During the September 2018 Forum for China-Africa Cooperation (FOCAC), African Union Chairperson and Rwandan President, Paul Kagame, lauded the Chinese aid and investment strategy in Africa as a source of “deep transformation” in Africa. In Kagame’s view China-Africa cooperation is based on mutual respect between African states and China and is for the benefit of both partners. This sentiment is perhaps shared by most African heads of states and governments if their attendance at the recently-held FOCAC is anything to go by.
But as Africa seems set to go East for aid and investment assistance, the US seems rattled by this alliance with China. The US National Security Adviser John Bolton, in a recent policy briefing at Heritage Foundation poured cold water on the China-Africa cooperation arguing that Africa is an victim of Beijing’s new colonialism and that the continent is “captive to Beijing’s wishes and demands” due to huge debt it has offered.
Though coming from leaders this time, these views of China’s role in Africa are ubiquitous in policy circles and academia. The China-Africa relationship is being interpreted through two diametrically opposed narratives.
The first of these narratives is the Sino-phobic narrative. Proponents of this narrative depict China as a new colonial power in Africa. It is also the narrative mostly adopted by the west. For instance, the US Africa Strategy presciently puts it as follows: “China uses bribes, opaque agreements, and the strategic use of debt to hold states in Africa captive to Beijing’s wishes and demands. … Such predatory actions are sub-components of broader Chinese strategic initiatives, including “One Belt, One Road”—a plan to develop a series of trade routes leading to and from China with the ultimate goal of advancing Chinese global dominance.”
As with the US, many western governments see China’s engagement in Africa as a cause for concern. For them, China is a spoiler of peace in oil-rich countries such as Suth Sudan and Sudan, and a supporter of despots in African countries such Gabon. Moreover, China is a resource and energy hungry giant, an exploiter of corrupt and incompetent governments, a trade opportunist, a massive polluter of the African environment.
The genuine partner
The second, and opposing narrative, is the Pro-China one. According to the proponents of this narrative, China is a savior and genuine partner of Africa. To them, China is a partner without a history of colonial aspirations, and also shares with many developing countries a similar historical background. China is also a partner that provides much-needed funding without any conditional strings attached, and which appears to understand Africa’s priorities. China also has a reputation among African countries, for respecting other cultures and states. This view is widely held by many African heads of states as can be inferred from Kagame’s remarks mentioned earlier.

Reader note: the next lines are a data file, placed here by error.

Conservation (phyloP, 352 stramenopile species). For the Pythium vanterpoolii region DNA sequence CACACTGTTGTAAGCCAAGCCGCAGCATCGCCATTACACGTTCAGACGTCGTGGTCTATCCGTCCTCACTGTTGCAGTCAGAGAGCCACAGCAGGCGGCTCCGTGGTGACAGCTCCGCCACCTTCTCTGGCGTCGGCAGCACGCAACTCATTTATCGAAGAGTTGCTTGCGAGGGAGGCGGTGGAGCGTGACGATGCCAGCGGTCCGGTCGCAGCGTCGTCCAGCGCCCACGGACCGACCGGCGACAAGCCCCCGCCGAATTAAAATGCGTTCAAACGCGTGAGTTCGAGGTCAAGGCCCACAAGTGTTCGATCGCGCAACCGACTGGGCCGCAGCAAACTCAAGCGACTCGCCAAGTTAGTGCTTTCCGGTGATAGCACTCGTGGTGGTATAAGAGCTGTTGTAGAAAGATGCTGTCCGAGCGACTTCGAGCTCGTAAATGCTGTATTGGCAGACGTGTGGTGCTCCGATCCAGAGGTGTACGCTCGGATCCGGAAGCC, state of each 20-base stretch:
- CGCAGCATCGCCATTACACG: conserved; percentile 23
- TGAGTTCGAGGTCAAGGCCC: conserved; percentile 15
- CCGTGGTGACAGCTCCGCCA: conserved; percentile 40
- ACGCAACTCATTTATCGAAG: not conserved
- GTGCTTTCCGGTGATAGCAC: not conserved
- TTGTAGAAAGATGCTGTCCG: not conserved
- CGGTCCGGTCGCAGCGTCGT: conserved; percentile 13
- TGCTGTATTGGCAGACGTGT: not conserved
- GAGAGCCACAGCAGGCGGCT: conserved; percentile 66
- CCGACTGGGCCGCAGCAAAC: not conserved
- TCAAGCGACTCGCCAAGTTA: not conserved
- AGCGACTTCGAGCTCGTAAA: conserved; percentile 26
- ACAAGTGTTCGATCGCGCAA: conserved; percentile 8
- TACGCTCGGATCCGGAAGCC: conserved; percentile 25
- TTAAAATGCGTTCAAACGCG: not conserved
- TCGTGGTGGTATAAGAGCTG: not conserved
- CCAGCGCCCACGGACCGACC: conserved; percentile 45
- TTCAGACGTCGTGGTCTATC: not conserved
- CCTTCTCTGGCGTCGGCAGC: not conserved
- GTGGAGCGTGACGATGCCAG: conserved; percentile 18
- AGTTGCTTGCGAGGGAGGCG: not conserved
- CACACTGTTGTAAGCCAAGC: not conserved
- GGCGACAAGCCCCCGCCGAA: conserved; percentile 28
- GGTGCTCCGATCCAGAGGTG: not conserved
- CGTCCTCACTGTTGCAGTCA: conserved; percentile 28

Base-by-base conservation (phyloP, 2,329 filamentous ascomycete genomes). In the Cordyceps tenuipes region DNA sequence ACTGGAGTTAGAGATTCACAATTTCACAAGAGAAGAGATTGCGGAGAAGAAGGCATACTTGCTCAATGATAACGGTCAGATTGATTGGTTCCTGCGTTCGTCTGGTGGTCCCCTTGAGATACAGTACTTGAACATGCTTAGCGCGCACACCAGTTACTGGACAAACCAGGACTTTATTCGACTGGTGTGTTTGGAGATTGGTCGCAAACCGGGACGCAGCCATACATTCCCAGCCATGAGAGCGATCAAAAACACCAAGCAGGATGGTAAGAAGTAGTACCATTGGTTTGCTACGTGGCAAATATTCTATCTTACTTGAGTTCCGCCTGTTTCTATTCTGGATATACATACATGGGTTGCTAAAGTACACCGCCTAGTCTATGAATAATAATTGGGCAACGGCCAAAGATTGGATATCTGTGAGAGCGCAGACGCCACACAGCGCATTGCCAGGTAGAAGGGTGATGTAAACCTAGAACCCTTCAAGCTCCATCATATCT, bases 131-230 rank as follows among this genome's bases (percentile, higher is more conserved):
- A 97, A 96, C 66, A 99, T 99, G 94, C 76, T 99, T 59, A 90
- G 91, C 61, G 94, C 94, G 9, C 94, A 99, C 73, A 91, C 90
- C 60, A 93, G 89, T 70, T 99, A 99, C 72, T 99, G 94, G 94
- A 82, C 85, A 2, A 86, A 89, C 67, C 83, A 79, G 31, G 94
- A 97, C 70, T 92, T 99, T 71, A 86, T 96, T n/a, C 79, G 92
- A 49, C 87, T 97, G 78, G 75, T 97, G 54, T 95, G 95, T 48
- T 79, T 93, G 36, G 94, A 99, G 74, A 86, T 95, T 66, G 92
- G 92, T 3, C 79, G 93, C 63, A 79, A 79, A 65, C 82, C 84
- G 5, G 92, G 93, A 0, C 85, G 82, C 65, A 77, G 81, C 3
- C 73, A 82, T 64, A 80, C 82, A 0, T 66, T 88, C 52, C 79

Africa’s China: different from West’s China
The literature on the China-Africa partnership unjustifiably perpetuates the sino-phobic narrative and the media outlets likewise report a highly skewed image against the dictates of facts that provide a more positive view. For instance, while it is widely reported that China invests more in the extractive industry than in other sectors, the fact is that the extractive industry amounts to only one-third of the total Chinese investment. Compared to the United States and other developed countries, China’s share in African extractive investment, in the form of mining for example, is lower. However, it attains more critical coverage in the media and literature. The other two-thirds of China’s investment in Africa are in infrastructure, construction, manufacturing and finance.
The sino-phobic narrative championed by the west portrays African as a passive collaborator, and prey in this second “colonization”. This is not the case. Africans are aware of the shortcomings of Chinese assistance and trade in Africa, from imbalance in trade to hefty debt; from poor quality goods to corrupt practices. Africans also know that some Chinese business lack considerations of sustainability and that some business dealings are in some instances incompatible with the national interests of African countries. Furthermore, Africans recognize that Chinese business rarely fight corrupt practices; and are deflationary in accountability.
While China shares the responsibility in addressing these shortcomings, the weaknesses of African states and their regulatory and enforcement mechanisms compounded by self-serving governments are the main culprits. Chinese and other companies exploit these weaknesses for their advantage. For this reason, Africans must take the lion’s share of responsibility for these weaknesses. However, China also shares the blame as it has contributed, albeit by a varying degree, to these weaknesses due to a lack of normative principles and mechanisms for oversight of its dealings in Africa.